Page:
Nasi liwet is a traditional rice dish in Indonesia, especially in Java. Rice is one of the most important staple foods in Indonesia, and it's eaten at most meals. Nasi liwet is made by slowly cooking the rice in coconut milk. It can be eaten at any time of day, and it is often cooked in the traditional way over an open fire and served on banana or teakwood leaves. It is often accompanied by chicken, boiled eggs, or vegetables.
On the Indonesian island of Java, nasi liwet is a popular traditional dish. Java is the fifth largest island in Indonesia, but it is the most populated, with about 60 percent of the country's people residing there. The people consume a typical Indonesian diet, and meals are often social occasions. Some areas of the Indonesian islands are able to produce as many as three rice crops per year.
Rice is one of the most important staple foods in the Indonesian diet. It is prepared a variety of different ways and it is eaten with almost every meal. When they gather for a meal, every person present gets a dish of rice, then he or she selects more food from an array of side-dishes and adds to the plate.
Nasi is the Indonesian term for rice, and nasi liwet refers to one of the many ways that it is prepared in Indonesia. When preparing nasi liwet, the rice is cooked in coconut milk instead of the standard method of cooking it in water. The rice is usually cooked in a clay pot, often over an open fire. White or brown rice can be used, but white is more traditional.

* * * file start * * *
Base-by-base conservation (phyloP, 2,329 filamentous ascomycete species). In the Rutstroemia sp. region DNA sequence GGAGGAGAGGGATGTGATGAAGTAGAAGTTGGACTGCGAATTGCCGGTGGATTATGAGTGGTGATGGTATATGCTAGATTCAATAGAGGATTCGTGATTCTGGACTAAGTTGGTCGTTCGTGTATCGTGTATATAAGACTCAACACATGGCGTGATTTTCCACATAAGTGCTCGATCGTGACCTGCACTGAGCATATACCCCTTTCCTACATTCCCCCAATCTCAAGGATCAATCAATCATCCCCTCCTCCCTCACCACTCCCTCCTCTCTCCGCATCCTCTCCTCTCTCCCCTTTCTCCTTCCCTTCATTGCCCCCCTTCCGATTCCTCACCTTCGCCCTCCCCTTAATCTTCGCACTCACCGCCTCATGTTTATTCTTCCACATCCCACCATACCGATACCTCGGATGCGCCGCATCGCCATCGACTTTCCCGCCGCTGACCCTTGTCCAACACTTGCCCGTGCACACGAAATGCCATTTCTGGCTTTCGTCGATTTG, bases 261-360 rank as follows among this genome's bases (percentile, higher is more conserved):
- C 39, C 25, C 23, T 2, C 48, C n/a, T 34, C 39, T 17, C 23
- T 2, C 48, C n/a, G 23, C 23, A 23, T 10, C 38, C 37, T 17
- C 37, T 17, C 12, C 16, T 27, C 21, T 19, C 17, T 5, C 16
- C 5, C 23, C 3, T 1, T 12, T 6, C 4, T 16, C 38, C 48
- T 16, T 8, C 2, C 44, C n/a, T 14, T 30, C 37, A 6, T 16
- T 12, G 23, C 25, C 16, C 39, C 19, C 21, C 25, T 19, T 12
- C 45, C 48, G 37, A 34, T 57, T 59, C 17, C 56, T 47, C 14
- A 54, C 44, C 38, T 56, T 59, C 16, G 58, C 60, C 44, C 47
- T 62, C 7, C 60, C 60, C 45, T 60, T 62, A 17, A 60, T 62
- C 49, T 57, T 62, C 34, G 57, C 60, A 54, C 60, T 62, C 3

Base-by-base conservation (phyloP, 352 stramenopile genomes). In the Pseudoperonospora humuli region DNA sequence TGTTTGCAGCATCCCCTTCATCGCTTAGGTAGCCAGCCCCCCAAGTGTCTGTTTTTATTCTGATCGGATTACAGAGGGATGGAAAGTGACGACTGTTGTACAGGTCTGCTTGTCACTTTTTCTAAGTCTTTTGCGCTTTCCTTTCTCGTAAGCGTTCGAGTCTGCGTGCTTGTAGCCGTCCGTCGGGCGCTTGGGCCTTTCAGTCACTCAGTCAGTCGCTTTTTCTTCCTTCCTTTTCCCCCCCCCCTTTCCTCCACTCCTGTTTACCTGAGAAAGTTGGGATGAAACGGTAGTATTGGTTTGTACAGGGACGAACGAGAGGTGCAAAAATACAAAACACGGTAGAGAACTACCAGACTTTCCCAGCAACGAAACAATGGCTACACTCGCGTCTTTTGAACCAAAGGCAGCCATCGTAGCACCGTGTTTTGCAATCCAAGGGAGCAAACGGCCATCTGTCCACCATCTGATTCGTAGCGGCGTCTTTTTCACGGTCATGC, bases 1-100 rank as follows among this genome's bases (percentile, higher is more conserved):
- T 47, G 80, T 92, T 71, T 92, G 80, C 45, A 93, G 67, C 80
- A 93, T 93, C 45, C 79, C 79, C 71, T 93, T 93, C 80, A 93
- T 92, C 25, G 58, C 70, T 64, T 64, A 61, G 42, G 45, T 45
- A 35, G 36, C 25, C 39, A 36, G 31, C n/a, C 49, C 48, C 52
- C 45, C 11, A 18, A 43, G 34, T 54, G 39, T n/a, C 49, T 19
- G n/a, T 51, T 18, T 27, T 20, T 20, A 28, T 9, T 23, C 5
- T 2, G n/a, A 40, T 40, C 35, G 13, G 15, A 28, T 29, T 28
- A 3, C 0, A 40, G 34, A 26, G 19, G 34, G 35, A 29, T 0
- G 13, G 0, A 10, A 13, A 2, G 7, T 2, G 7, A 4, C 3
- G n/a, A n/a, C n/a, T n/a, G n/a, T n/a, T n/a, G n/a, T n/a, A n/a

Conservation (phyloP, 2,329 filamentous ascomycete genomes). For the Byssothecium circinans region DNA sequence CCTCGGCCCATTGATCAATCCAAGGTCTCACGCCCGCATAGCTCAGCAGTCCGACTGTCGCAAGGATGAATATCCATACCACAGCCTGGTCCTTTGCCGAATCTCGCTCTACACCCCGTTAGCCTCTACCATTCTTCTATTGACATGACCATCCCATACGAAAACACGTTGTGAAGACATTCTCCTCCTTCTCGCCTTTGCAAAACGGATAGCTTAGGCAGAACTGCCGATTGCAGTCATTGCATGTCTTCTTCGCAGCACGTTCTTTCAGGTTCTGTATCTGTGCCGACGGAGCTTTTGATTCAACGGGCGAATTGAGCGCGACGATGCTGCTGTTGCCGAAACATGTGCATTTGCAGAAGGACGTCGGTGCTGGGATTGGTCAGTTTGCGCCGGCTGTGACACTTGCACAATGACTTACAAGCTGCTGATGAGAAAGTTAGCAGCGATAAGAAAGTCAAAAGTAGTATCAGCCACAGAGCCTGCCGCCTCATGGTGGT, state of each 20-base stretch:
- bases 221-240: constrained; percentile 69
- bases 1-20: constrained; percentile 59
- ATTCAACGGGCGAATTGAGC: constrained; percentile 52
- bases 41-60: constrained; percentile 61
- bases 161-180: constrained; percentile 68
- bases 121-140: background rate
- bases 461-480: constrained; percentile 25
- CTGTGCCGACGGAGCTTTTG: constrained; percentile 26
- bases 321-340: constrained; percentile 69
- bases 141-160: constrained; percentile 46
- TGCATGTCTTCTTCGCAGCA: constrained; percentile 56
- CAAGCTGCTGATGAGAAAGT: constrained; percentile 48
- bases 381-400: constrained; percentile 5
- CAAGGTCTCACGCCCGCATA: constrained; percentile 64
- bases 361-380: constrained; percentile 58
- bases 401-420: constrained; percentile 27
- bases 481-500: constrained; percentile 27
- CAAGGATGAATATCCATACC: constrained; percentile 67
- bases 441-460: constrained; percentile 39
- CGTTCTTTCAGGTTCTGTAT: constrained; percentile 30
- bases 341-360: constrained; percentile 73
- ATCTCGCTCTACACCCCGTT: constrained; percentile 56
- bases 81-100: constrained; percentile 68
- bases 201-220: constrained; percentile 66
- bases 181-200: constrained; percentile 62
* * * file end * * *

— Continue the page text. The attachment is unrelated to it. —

Along with the coconut milk, salt, other spices, or even chicken bouillon can be added for extra flavor. The rice picks up the flavors of the cooking fluid as it is absorbed, yielding the unique taste of the nasi liwet. The rice and coconut milk mixture is usually cooked for a long time, until all of the fluid is absorbed, and then it can be steamed for an additional 35 to 40 minutes. The end result is soft, fluffy, flavorful rice that is slightly sweet due to the coconut, and it is reputed to be very filling and satisfying.
Nasi liwet is traditionally served on a banana or teakwood leaf, and many people still prefer this to plates because the leaves add to the aroma and may even stimulate appetite. It is usually served with an array of side dishes. Common accompaniments include proteins like chicken, tofu, or tempe. Slowly boiled eggs, known as telur pindang, and vegetables are also frequently served.